Radiological Challenges Associated with Decontamination and Demolition of Two Highly Contaminated Outdoor Carbon Steel Ancillary Facilities at Hanford's N-Reactor Complex
G.J. Gibbons (Bechtel Hanford, Inc.)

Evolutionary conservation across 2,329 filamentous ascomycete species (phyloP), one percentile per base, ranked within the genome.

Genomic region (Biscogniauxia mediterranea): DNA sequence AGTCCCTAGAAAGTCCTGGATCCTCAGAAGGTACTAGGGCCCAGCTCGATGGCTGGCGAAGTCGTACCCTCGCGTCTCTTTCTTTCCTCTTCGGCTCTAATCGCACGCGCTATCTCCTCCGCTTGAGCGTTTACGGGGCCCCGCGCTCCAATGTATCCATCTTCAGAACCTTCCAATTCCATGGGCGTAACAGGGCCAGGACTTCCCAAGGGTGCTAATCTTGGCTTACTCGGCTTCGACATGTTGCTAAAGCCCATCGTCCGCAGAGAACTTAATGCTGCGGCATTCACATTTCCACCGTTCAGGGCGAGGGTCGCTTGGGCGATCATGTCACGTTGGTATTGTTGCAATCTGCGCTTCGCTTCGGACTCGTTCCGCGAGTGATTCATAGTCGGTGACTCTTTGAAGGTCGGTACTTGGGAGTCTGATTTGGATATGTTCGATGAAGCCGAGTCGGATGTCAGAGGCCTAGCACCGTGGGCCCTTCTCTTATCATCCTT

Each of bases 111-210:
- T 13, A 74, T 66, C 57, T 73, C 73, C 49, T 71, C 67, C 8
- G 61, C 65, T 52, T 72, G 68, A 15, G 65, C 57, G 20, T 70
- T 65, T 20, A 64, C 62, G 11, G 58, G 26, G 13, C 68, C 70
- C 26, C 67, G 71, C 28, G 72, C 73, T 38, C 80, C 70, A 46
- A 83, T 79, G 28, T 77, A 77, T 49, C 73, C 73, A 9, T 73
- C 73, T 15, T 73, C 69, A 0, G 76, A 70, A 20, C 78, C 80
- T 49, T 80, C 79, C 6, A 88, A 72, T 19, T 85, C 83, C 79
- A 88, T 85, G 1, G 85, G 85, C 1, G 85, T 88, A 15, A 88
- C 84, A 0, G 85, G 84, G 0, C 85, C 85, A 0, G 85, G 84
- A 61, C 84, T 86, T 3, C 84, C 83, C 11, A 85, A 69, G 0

The Hanford site is home to the Department of Energy's surplus N-Reactor Complex. Between 1963 and 1987, its purpose was to support the U.S. nuclear weapons program by producing plutonium from uranium targets. With the end of the Cold War, however, the mission for the reactor and its support facilities changed from plutonium production to dismantlement and disposal. During operations two support facilities to the N-Reactor complex, the 1304N Emergency Dump Tank (EDT) and the 1300N Emergency Dump Basin (EDB), were carbon steel structures that received and stored radiologically contaminated process water from the 105N reactor primary coolant loop and blowdown water from the 109N steam generator building. In order to support the new mission for the reactor complex, these facilities were demolished and disposed at the Environmental Restoration Disposal Facility (ERDF) located in the Hanford 200 West Area. Radiological hazards associated with these demolition activities included high levels of removable and fixed alpha and beta-gamma contamination, potential airborne radioactivity areas (ARAs), radiation areas (RAs), and high radiation areas (HRAs). These hazards were further compounded in complexity by being located within a close proximity (i.e. < 15 meters) to the Columbia River shoreline, which is an uncontrolled off-site location. Various contamination control and dose reduction methods were used to help mitigate these hazards to ensure the safe and successful removal of these facilities. Use of these methods and experience gained through lessons-learned during these evolutions may be useful at sites with similar radiological control hazards.